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Security Android Google

Google Offers $1,000 Bounties For Hacking Dropbox, Tinder, Snapchat, and Others (mashable.com) 39

An anonymous reader quotes Mashable: Google, in collaboration with bug bounty platform HackerOne, has launched the Google Play Security Reward Program, which promises $1,000 to anyone who can identify security vulnerabilities in participating Google Play apps. Thirteen apps are currently participating, including Tinder, Duolingo, Dropbox, Snapchat, and Headspace... If you find a security vulnerability in one of the participating apps, you can report that vulnerability to the developer, and work with them to fix it. When the problem has been resolved, the Android Security team will pay you $1,000 as a reward, on top of any reward you get from the app developer. Google will be collecting data on the vulnerabilities and sharing it (anonymized) with other developers who may be exposed to the same problems. For HackerOne, it's about attracting more and better participants in bounty programs.
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Google Offers $1,000 Bounties For Hacking Dropbox, Tinder, Snapchat, and Others

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  • Not enough (Score:5, Interesting)

    by duke_cheetah2003 ( 862933 ) on Saturday October 21, 2017 @12:45PM (#55410035) Homepage

    This is not an acceptable 'reward' for the painstaking effort of analysis of any particular application for security flaws.

    If you want to crowd source your QA, you're going to need to pay a much heftier bounty. I'm thinking 5 or 6 digits to make it worth someone's effort. And also, I think criminals will be paying a lot more than your piddly $1000 for juicy exploits. And as long as criminals pay more than you do, guess who's getting the sploits?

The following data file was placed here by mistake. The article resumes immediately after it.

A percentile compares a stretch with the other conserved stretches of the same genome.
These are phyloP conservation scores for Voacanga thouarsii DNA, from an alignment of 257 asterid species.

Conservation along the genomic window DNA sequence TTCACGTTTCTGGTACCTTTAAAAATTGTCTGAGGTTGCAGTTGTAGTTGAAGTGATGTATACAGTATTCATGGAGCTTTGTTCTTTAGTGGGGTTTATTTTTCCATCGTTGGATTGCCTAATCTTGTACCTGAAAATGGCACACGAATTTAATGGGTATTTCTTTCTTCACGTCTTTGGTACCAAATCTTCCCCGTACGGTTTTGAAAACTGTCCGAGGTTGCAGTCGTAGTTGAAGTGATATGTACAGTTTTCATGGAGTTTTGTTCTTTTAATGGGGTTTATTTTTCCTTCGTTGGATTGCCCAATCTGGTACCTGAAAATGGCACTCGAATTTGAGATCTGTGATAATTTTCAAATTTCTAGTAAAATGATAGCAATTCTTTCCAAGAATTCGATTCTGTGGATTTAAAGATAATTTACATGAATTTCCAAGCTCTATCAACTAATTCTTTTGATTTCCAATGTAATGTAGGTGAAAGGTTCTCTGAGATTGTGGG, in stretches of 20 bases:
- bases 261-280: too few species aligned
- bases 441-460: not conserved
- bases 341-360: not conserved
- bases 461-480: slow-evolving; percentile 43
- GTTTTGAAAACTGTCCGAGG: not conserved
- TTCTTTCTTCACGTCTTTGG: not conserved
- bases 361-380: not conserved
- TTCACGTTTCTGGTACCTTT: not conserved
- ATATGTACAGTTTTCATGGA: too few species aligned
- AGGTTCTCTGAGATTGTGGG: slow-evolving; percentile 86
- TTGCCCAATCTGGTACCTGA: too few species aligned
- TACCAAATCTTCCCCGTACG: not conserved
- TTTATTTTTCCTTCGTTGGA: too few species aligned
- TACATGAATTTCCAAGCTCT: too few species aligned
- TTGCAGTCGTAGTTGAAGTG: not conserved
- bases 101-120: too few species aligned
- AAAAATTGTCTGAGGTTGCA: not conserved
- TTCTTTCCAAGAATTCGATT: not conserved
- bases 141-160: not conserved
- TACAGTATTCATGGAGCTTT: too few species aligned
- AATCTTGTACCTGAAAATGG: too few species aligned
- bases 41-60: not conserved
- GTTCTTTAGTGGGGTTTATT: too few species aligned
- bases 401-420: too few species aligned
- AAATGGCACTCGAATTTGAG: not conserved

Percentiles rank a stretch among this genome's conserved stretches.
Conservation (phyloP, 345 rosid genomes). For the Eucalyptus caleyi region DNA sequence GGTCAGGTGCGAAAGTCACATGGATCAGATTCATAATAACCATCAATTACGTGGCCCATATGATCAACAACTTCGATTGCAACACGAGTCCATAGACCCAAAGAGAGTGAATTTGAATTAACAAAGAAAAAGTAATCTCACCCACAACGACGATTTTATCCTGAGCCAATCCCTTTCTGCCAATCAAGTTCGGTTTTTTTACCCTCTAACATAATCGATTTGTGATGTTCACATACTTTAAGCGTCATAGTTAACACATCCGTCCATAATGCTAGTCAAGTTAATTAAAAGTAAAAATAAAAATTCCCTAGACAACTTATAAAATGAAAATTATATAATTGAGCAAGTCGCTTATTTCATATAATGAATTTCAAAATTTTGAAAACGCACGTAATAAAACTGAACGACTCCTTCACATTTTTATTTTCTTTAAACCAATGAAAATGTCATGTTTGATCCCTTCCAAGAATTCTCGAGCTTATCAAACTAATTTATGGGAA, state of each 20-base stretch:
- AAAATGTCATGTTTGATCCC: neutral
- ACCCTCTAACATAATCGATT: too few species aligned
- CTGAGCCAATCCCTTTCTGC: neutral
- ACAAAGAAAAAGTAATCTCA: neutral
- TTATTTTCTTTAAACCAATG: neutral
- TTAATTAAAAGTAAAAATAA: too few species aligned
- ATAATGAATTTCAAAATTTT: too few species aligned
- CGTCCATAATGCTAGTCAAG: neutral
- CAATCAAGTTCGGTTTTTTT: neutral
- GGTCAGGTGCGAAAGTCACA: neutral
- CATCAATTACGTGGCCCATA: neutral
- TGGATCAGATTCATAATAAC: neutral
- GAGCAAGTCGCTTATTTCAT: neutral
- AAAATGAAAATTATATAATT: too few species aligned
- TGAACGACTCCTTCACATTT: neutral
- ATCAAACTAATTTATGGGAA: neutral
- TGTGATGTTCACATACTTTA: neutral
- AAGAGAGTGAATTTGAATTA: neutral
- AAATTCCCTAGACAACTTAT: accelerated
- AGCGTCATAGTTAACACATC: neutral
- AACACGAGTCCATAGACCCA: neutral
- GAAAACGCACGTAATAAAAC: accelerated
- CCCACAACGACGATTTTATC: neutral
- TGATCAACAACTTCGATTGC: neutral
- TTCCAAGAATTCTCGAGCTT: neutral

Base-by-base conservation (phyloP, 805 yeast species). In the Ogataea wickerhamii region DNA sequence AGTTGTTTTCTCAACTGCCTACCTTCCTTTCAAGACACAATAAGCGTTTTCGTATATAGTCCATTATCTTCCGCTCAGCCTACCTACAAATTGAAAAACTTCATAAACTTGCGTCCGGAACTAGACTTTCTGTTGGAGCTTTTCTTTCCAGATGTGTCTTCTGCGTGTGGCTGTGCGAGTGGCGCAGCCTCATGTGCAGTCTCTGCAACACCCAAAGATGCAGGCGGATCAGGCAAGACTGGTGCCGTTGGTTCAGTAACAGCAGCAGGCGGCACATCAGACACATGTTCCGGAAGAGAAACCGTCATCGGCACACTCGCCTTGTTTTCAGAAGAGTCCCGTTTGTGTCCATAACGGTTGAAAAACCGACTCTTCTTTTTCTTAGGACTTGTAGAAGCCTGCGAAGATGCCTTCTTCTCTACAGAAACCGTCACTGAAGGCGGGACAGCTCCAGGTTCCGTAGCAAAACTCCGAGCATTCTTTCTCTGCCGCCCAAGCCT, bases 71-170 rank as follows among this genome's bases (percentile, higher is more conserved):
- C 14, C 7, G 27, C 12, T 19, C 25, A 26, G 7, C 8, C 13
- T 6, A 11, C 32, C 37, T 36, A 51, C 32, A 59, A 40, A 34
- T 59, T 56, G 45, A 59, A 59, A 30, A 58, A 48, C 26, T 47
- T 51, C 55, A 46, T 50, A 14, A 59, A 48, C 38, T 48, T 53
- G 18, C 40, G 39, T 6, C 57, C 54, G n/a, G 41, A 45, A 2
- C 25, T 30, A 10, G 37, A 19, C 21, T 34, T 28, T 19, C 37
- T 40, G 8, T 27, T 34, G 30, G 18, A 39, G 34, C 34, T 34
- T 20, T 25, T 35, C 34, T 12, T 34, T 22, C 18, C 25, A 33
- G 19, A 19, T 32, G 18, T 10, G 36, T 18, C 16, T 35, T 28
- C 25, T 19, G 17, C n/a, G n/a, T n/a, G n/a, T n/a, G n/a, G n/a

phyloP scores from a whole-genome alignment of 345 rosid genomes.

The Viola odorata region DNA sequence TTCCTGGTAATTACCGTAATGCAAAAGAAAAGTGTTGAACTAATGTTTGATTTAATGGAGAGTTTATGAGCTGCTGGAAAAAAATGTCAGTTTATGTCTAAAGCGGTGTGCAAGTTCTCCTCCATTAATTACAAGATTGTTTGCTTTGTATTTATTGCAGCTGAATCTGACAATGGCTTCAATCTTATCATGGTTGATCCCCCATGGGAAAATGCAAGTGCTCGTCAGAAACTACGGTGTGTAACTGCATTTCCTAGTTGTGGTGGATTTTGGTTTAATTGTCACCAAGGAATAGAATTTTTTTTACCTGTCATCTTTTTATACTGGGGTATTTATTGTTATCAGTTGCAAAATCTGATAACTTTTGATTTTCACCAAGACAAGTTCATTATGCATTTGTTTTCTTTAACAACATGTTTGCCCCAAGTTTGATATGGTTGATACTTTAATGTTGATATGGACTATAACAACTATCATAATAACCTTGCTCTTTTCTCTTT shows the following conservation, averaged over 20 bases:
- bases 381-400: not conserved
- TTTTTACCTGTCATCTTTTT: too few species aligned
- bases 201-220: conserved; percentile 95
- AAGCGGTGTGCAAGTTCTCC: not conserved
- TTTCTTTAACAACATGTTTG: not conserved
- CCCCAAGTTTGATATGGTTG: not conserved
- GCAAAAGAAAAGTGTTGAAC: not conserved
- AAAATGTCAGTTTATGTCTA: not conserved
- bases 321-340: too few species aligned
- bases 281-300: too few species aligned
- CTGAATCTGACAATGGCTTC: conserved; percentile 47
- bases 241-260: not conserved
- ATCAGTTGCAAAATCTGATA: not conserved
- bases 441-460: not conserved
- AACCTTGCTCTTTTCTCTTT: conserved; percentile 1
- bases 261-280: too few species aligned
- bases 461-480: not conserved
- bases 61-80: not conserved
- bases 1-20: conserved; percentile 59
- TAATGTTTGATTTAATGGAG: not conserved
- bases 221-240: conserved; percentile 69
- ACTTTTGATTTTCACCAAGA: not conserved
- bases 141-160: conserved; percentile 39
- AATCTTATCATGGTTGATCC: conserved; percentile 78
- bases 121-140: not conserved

I personally think the entire concept of bounties and crowd sourcing your QA is utter stupidity and pretty frickin lazy and irresponsible. Hire a real QA department, pay some salaries for people to hunt this crap down, rather than paying one lucky fuck while every one else trying to find sploits gets zero. Total bullshit. Get a QA department.

    • by Anonymous Coward

      Hacking is easy. Just make typing motions on any surface!

      Hollywood taught us this. Hollywood knows best. Or was it Friend Computer?

    • by dave562 ( 969951 )

      You beat me to it. Anybody who finds a vulnerability in a widely used app like that is going to way more than $1000 exploiting it on their own for fun and profit.

    • The very fine summary says the $1k is "on top of any reward you get from the app developer." Apparently the rewards for, e.g., Snapchat, range from $250 to $15,000 [hackerone.com].

      Who is paying for painstaking analysis? You might find a bug randomly. Personally, I would be pretty likely to ignore it, but $1k is probably enough incentive for me to formally report it. For that matter, I am quite sure Google and the other companies *do* pay for painstaking analysis, but a lot of bugs are going to be exposed by simply encou

      • by Threni ( 635302 )

        > Who is paying for painstaking analysis? You might find a bug randomly. Personally, I would be pretty
        > likely to ignore it, but $1k is probably enough incentive for me to formally report it.